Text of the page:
There is often an added benefit program for those who adopt children classified as “special needs” (often considered correctable). Sometimes these subsidies can apply to international children.

Ask your home study social worker for information about possible state credits.

Children with Special Needs
9. Children with Special Needs

If a child is declared as having special needs according to state criteria, the adoptive parents may qualify for the full amount of the adoption tax credit with no expenses necessary.

Each state has a different criteria as to what qualifies as special needs.

For the IRS, a child’s declaration of special needs means “difficult to place for adoption.”

Quick Tips
10. Quick Tips

Keep all adoption-related documentation in one envelope in the event the IRS requests it.

The Form 8839 for qualified adoption expenses can now be e-filed, so filing for the adoption tax credit may be easier for some families.

For adoption-related expenses, copy all of your receipts as soon as possible because receipts often fade, particularly receipts from another country.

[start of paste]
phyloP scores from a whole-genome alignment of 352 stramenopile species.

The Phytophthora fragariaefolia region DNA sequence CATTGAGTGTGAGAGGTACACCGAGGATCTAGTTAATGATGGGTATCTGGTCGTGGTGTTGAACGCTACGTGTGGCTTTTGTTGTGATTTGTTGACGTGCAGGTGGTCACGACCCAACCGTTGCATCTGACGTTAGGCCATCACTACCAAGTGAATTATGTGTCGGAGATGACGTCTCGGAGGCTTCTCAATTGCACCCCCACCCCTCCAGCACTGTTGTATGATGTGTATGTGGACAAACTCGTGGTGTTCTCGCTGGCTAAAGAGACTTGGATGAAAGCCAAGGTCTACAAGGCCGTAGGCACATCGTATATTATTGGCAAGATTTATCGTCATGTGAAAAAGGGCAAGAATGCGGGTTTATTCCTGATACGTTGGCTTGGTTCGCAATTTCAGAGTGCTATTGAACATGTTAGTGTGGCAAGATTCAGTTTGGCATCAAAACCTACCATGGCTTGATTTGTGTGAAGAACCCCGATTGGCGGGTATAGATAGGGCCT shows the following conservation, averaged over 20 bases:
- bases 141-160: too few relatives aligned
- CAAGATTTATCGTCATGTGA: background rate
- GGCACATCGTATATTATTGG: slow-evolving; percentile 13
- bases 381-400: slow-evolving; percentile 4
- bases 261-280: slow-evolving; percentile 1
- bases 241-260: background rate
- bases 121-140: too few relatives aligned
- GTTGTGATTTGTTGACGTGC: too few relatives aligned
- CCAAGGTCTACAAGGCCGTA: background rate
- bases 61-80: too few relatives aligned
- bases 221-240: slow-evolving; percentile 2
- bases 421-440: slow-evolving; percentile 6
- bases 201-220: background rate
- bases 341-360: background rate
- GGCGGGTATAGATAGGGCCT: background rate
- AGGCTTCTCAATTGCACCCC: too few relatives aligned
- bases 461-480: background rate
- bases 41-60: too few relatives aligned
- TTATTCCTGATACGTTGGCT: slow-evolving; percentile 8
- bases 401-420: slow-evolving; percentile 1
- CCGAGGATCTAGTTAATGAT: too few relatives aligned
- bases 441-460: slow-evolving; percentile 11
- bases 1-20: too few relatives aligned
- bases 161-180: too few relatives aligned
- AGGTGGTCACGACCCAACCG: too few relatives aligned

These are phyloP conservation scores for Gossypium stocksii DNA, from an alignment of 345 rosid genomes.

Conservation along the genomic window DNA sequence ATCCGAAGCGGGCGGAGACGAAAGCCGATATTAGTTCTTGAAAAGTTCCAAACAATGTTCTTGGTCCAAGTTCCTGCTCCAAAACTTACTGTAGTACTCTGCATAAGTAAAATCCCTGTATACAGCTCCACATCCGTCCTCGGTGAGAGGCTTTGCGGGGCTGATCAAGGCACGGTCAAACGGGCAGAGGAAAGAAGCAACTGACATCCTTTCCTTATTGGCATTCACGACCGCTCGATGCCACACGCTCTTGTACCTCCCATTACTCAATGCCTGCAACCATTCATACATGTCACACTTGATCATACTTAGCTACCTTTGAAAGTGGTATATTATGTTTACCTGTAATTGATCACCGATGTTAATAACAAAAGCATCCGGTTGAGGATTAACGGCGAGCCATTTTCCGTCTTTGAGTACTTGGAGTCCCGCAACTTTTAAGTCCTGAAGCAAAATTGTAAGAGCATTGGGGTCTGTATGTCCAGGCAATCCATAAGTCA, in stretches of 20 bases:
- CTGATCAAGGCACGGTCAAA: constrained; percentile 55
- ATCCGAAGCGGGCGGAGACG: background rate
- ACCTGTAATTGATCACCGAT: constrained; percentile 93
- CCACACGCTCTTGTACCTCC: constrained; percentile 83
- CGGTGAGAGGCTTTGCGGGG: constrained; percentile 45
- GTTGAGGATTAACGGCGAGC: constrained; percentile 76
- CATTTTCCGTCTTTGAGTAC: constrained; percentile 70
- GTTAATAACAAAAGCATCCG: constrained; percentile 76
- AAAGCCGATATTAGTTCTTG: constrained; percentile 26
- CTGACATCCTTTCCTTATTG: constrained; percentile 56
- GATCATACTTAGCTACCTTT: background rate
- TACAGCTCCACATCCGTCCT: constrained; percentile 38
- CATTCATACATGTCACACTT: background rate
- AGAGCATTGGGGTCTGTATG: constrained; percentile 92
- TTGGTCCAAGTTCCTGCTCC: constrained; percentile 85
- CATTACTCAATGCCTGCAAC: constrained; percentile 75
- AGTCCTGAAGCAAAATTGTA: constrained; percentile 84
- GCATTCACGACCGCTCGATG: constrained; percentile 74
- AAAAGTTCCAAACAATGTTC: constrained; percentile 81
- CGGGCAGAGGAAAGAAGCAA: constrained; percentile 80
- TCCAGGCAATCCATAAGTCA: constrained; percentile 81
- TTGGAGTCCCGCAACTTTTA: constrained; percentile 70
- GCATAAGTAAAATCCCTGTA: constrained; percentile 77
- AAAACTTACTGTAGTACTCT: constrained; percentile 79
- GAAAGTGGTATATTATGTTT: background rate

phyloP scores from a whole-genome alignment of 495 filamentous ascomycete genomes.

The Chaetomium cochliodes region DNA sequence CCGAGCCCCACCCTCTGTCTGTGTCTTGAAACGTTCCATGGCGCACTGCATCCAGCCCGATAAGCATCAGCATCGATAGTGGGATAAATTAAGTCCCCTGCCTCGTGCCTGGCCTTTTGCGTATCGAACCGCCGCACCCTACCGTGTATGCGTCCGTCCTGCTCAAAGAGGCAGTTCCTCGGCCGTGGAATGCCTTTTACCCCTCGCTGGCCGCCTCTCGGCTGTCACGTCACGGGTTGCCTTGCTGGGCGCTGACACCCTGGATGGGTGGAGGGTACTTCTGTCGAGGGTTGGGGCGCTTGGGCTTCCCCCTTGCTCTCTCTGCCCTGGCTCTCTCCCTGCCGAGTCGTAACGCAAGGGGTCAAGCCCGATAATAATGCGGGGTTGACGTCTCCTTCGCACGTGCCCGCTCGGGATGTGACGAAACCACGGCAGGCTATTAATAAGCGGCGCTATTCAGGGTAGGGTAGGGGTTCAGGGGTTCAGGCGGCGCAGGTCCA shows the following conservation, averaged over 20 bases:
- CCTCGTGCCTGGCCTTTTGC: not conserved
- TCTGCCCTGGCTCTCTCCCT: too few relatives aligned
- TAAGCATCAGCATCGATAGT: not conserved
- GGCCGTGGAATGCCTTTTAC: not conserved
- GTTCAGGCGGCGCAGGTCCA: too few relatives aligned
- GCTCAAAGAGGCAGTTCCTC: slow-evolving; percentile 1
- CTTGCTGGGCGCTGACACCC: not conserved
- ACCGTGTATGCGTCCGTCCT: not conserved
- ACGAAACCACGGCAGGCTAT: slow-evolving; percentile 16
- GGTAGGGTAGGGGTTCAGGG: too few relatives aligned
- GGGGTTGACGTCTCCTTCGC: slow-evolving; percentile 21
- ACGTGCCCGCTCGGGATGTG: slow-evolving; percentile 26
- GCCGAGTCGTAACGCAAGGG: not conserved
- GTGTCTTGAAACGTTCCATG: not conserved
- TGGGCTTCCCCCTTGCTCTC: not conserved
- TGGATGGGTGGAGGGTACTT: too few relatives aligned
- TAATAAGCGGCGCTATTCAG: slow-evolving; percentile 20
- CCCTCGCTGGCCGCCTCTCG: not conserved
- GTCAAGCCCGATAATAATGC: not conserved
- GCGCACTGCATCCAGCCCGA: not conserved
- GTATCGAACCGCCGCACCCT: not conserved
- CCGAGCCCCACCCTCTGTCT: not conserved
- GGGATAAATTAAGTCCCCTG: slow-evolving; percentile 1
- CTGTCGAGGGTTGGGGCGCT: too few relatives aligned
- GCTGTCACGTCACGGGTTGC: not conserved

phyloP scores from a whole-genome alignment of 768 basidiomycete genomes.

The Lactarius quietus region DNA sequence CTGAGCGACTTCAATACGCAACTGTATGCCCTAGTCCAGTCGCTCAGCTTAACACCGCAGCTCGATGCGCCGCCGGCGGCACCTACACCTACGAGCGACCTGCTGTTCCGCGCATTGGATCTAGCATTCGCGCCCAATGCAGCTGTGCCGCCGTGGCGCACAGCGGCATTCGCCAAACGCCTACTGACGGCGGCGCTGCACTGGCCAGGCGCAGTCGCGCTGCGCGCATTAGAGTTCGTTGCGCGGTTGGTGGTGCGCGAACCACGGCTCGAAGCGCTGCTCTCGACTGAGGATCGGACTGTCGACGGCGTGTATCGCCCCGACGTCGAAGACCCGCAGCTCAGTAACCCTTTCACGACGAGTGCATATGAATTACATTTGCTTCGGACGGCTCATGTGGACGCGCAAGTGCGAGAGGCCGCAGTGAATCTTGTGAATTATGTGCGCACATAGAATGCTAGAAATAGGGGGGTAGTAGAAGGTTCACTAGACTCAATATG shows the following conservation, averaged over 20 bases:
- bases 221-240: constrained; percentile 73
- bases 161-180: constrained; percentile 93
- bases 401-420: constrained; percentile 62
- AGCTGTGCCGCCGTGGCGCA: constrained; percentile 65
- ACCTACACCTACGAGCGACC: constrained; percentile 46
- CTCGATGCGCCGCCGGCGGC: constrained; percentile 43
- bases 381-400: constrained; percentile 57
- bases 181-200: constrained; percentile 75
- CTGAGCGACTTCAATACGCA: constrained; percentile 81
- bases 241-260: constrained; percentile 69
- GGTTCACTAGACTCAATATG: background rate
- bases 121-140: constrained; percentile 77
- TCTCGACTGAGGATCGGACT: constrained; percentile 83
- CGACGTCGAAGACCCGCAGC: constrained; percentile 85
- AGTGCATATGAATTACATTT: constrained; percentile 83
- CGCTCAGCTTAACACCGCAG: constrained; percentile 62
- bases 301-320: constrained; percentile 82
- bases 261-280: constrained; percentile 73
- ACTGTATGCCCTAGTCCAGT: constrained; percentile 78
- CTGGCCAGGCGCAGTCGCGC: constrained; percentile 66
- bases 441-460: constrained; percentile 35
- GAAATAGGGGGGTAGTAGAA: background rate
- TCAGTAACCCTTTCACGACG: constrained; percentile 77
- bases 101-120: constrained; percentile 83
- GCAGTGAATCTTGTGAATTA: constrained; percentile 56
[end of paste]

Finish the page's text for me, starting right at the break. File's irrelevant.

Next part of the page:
Contributors to this Guide:
12. Contributors to this Guide:

Dave Lemaster / Dave@ChristianAdoptionConsultants.com
Adoption Advocate and Tax Professional
Christian Adoption Consultants

Becky Wilmoth / Becky@BillsTax2.com
Adoption Tax Credit Specialist
Bills Tax Service

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Shelley Skuster

Shelley is a former award-winning television journalist who traded in suit coats and red lipstick for a messy bun and yoga pants. She's a freelance writer who stays at home with her three daughters who are all ((gasp)) under the age of three and came to her via adoption and birth. She's the woman behind the blog Shelley Writes, and she can also be found on Facebook and Twitter.